Can a Sikh Have a Crush?

Heart of Light

We started this advice column as a space to hear and attempt to answer questions that our readers may be struggling with. While this column mostly focuses on dating, love, and sex, we will take a crack at answering any Sikhi related questions! These are all tough topics to handle alone and not all of us have friends or family to turn to for advice. We hope this advice column can begin to fill this gap!

I am still in school, and I am starting the stages of puberty. I remember learning about it in school, and I have a crush. I don’t feel comfortable expressing this to anyone because from what I’ve been told, it’s unacceptable to have a crush as a Sikh. Is it okay for me to feel this way? Is puberty messing with my head? I’m really confused, and that’s why I’m turning to you all. I need advice from people who have gone through similar things.

Hey Kaur!

Thank you for submitting your question and allowing yourself to be vulnerable with us. Your question addresses some really hard topics that a lot of us have been through and are going through.

You are Divine

Popular belief tells us that when we go through puberty, our hormones are out of whack and we can not think straight. That is simply not true. You are just experiencing new things that simply require a little bit of reorientation. There is nothing wrong with your head. You are divine. It is completely normal to have a crush. And actually, you can have a crush even before puberty! Runner Kaur remembers having her first crush in second grade. She tried to impress her crush during PE class by running faster than them. She ran so fast that she tripped and fractured her pinky! When puberty hit, Runner Kaur had a new crush almost every year. We understand how crushes can feel really confusing. Crushes can come with all sorts of emotions—anger, sadness, frustration, anxiety, joy, the giggles and more! It can be a lot to navigate.

Crush with Caution

Sikhi does not tell us not to have crushes (we are sorry you were told otherwise!). However, Sikhi does tells us to be careful about how fixated we might get on them. Sikhi is a way of life, one that advocates balance amongst all the strong emotional forces in our life: anger, lust, attachment, greed, and ego. Guru Arjan Sahib describes these emotions as wrestlers which challenge us in the arena of life. The more control you have over these forces, the more discipline you will have to triumph in other areas of life! So, crush with caution. Below is a guide for you on crushes. Not everything here may be relevant to you, but we hope some part of it is helpful!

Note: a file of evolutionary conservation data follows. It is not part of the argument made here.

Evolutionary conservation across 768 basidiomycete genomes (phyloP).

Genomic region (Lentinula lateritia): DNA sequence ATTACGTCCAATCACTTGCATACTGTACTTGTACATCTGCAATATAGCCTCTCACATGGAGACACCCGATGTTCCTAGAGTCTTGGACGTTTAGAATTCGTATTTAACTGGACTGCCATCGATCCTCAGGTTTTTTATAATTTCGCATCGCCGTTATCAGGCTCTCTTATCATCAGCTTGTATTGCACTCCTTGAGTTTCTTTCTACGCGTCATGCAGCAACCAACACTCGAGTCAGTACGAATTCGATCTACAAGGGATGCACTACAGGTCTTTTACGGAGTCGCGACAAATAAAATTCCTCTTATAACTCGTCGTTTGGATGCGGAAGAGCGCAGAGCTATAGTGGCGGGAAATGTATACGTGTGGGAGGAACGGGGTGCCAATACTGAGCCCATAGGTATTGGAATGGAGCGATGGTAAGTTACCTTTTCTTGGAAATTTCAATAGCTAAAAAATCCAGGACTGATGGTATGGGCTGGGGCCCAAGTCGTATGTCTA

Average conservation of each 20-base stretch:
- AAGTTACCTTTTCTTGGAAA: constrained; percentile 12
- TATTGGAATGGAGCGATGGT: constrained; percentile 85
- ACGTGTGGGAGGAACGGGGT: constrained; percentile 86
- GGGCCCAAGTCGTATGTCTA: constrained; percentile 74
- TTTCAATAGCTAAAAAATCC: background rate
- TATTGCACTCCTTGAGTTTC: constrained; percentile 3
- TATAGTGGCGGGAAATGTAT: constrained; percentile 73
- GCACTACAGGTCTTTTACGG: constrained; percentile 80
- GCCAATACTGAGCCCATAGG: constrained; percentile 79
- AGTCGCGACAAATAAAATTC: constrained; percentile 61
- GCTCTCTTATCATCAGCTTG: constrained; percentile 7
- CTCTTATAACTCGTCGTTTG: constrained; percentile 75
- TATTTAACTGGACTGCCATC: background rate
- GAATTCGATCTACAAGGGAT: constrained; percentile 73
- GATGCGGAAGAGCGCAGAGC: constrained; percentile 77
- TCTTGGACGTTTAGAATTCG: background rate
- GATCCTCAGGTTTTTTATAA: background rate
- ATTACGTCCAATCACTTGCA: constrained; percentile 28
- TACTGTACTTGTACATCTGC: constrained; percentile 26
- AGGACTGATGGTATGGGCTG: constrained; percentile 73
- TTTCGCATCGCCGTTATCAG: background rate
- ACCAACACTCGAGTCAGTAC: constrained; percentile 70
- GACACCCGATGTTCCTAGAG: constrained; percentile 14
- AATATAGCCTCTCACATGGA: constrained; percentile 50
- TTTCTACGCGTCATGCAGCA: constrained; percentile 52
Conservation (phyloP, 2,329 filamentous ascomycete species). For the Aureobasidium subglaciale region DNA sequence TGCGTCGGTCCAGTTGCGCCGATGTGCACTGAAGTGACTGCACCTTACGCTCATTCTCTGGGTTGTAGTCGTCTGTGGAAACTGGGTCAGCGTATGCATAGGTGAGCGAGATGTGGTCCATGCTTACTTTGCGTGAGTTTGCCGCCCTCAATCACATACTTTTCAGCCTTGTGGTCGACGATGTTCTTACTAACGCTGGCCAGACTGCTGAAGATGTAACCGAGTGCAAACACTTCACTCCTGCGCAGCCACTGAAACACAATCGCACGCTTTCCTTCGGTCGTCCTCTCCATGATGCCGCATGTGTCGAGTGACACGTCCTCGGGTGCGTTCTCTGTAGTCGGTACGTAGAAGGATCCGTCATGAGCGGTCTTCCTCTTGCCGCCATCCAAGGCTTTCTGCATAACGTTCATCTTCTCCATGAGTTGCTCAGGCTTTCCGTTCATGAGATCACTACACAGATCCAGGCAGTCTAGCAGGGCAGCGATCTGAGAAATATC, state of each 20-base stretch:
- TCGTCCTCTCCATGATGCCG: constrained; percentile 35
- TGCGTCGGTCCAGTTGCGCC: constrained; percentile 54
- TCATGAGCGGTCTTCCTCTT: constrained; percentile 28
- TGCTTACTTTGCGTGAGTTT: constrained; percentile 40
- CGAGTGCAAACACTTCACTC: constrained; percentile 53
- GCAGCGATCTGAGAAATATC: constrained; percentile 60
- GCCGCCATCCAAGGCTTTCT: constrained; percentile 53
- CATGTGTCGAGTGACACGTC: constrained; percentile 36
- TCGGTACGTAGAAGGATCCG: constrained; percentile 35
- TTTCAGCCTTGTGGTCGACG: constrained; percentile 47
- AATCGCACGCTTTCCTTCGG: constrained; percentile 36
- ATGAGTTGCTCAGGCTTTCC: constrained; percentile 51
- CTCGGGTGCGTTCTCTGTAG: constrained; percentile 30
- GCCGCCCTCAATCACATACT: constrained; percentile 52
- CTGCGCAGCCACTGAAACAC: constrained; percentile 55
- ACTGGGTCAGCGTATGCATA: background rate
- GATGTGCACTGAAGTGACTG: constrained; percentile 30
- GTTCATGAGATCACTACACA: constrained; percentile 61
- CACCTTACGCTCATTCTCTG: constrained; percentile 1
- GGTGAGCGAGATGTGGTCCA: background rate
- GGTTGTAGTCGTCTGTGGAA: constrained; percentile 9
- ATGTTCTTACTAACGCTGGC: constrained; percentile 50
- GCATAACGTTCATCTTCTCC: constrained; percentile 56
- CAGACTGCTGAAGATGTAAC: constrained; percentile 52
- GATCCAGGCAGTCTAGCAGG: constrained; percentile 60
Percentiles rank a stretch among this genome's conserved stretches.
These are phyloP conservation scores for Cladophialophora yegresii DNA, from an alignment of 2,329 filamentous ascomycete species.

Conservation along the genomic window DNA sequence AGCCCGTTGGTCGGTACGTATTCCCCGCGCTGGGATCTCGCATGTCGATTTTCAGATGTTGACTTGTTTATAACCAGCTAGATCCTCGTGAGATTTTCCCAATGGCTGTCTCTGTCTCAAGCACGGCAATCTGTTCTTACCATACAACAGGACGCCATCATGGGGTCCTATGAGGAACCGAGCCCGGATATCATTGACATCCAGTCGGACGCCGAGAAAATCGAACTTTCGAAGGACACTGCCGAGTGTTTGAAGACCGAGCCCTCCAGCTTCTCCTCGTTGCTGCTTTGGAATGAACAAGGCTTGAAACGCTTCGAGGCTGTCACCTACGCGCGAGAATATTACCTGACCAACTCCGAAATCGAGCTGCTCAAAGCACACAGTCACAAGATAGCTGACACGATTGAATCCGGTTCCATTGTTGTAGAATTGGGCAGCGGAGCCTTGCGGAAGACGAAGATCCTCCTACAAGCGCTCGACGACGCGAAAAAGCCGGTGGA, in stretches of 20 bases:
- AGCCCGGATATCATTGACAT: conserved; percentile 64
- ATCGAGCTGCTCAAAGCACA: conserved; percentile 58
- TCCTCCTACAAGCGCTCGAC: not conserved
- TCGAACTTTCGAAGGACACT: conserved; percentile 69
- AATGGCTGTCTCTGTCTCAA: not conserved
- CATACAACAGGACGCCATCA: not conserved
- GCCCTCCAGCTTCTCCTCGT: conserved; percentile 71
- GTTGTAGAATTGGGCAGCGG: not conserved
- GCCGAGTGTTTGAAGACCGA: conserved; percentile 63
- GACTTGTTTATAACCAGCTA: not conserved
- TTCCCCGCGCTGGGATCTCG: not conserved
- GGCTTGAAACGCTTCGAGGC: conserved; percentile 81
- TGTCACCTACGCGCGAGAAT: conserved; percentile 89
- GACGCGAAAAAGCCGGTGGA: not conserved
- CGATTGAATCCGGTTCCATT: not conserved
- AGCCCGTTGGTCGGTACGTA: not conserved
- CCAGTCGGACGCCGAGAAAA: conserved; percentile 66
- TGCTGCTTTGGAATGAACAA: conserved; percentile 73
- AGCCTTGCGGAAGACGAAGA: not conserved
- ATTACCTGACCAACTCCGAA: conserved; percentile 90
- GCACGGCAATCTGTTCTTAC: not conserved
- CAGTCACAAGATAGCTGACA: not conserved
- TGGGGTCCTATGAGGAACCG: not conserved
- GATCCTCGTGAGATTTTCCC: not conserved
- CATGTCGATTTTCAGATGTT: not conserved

Tips On How To Triumph

Respect yourself and ensure you receive the dignity you deserve. Crushes are powerful and can shift you away from being yourself. Be careful about how much mental and emotional energy your crush consumes. Sometimes, when we want to be liked, we do things we normally would not do to get our crush’s attention. We may overlook the way our crush treats us. They may be mean to us and we may not even realize it. You should never accept behavior from another person that is rude or makes you feel small. Maya Angelou reminds us of this.

Live your true self. Learner Kaur remembers joining a club she did not like to be closer to her last crush. When she realized her crush was not interested in her, she quit the club and had a lot more free time. Now Learner Kaur is an avid guitar player! Make sure you are your own focus. Work on crafting yourself; figuring out what you like and dislike; learning new skills and hobbies with people who will make you laugh, and with people who love you!

Reach out for support. Runner Kaur never used to tell anyone when she had a crush. But then she realized that bottling her feelings inside was not a good thing—it made her feel isolated. Runner Kaur understands that it takes a lot to trust another person with something so personal. Opening up to her friends helped her understand the power of sisterhood. She learned that her friends were going through the same thing! Today, she and her friends are able to support and look out for one another. You could do the same.

Practice discipling your mind. Simran and kirtan are great ways of practicing disciplining your mind so you’re not thinking of your crush all the time. Guided meditation is another great option. We like and Headspace (an app for your phone!).